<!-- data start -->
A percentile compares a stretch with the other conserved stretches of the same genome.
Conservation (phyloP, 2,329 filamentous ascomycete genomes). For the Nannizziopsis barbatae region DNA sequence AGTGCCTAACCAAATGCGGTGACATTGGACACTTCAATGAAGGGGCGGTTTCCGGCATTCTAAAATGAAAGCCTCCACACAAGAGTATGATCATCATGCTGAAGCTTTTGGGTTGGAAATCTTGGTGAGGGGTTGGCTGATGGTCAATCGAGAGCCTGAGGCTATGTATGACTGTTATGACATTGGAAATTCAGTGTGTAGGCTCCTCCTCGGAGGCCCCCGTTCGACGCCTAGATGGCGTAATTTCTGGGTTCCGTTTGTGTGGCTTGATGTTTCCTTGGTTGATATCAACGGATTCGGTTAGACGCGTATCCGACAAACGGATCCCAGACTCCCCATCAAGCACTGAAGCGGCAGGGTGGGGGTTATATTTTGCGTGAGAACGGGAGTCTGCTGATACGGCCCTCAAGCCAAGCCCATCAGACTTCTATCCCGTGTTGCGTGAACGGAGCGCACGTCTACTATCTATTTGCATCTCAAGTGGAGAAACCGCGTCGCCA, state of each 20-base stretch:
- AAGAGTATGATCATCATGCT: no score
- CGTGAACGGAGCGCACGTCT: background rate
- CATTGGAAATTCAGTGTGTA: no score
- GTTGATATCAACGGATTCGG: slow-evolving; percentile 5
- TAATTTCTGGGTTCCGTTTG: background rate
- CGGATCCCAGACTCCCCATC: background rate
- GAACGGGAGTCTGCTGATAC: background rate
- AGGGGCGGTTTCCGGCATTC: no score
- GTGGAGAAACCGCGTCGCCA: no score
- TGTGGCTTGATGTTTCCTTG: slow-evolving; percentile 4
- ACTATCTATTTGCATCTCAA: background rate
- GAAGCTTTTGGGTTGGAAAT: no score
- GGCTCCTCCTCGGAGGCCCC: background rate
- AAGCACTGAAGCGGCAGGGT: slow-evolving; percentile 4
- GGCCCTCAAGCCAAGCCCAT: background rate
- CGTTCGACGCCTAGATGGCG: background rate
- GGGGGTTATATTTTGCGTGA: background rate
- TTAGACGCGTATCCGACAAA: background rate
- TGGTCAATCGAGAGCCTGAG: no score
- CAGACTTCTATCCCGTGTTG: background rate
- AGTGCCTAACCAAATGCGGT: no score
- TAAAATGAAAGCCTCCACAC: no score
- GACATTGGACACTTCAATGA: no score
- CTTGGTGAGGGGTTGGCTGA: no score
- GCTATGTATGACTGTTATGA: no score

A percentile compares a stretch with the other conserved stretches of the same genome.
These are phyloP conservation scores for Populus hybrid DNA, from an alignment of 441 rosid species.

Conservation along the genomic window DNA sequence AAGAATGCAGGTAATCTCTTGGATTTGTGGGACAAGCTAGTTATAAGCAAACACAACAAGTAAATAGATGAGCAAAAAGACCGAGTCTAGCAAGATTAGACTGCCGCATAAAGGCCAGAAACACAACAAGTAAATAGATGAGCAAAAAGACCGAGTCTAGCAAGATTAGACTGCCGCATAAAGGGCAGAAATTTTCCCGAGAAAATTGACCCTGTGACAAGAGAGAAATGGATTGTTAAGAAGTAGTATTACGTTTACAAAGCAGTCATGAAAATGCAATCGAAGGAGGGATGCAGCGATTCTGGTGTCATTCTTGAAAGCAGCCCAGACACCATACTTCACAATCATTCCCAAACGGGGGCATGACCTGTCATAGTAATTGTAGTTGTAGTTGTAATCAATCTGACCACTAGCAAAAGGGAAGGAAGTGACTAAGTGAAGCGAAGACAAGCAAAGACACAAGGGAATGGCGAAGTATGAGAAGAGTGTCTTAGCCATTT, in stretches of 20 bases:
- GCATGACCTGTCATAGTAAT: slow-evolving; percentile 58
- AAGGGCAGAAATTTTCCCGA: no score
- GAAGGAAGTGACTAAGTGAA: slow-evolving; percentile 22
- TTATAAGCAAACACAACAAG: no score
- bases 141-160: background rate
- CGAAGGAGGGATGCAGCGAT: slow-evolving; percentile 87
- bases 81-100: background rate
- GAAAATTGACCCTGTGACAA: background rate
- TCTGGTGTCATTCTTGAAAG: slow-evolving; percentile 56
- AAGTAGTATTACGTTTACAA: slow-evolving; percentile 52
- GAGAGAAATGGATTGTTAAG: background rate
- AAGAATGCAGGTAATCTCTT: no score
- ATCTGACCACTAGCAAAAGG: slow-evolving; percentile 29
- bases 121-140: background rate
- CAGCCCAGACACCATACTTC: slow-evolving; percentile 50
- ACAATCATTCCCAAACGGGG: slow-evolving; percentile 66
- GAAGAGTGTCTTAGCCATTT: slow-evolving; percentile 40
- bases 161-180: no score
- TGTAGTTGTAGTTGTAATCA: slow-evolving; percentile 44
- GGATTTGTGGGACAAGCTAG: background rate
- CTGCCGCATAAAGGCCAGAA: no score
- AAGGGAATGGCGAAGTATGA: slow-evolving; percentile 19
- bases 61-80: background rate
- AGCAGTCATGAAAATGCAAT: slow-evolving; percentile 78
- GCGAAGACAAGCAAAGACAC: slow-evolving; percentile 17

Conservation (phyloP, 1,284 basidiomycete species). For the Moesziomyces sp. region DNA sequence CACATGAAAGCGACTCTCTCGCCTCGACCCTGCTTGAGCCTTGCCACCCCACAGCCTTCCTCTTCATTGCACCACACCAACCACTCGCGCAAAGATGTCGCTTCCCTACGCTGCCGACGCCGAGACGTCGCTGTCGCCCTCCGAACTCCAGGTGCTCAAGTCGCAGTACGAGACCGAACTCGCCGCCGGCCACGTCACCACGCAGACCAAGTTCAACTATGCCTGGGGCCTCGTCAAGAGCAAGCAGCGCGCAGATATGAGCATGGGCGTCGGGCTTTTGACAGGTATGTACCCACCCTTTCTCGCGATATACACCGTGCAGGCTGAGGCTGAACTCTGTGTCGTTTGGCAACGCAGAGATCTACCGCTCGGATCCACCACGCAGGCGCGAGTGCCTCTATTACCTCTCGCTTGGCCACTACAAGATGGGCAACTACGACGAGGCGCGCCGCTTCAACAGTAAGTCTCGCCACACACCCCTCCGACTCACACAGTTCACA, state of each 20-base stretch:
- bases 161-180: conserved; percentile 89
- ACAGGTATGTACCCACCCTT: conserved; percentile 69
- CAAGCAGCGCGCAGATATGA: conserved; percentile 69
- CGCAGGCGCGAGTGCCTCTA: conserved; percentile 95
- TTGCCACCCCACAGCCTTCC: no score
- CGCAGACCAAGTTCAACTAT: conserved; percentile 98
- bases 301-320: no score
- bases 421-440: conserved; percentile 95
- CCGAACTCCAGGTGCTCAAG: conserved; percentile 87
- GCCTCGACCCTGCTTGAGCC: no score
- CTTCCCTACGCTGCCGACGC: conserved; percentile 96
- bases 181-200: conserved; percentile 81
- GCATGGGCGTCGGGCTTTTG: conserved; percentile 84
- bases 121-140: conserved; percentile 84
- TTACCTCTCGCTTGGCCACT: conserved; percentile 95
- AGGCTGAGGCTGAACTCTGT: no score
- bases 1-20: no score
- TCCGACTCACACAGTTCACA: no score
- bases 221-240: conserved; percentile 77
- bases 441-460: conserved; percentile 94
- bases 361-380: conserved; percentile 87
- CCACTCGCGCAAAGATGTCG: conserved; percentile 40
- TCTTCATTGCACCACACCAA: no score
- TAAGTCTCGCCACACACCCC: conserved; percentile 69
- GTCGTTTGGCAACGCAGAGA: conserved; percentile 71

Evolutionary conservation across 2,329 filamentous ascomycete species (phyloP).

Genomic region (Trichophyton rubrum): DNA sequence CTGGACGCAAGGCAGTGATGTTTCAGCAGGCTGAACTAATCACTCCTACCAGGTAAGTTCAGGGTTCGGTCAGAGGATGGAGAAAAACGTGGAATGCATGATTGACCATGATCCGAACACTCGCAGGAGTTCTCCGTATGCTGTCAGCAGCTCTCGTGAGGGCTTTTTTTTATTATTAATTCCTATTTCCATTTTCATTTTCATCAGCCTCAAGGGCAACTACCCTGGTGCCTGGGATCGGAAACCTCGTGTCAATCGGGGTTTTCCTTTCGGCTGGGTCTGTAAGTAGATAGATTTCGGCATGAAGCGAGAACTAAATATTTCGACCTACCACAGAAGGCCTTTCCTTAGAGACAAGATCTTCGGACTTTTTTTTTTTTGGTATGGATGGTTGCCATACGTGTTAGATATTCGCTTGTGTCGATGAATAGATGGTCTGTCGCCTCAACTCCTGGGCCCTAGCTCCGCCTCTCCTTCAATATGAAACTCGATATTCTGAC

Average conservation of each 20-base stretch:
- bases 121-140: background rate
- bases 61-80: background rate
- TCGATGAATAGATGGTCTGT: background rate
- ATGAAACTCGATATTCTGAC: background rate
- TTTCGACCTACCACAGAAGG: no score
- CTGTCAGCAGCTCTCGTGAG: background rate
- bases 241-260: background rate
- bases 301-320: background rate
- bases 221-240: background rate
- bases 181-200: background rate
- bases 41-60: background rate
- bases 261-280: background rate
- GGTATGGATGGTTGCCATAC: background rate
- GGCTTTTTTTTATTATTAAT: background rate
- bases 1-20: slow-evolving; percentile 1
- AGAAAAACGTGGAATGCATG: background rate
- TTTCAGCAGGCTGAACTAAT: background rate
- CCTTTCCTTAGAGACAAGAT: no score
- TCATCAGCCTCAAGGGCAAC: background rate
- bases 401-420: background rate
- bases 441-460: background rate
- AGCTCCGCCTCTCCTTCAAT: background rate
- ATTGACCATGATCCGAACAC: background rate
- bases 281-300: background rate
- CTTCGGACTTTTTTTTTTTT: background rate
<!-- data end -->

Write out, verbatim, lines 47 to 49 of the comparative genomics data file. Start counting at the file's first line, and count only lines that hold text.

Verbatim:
- GAAGAGTGTCTTAGCCATTT: slow-evolving; percentile 40
- bases 161-180: no score
- TGTAGTTGTAGTTGTAATCA: slow-evolving; percentile 44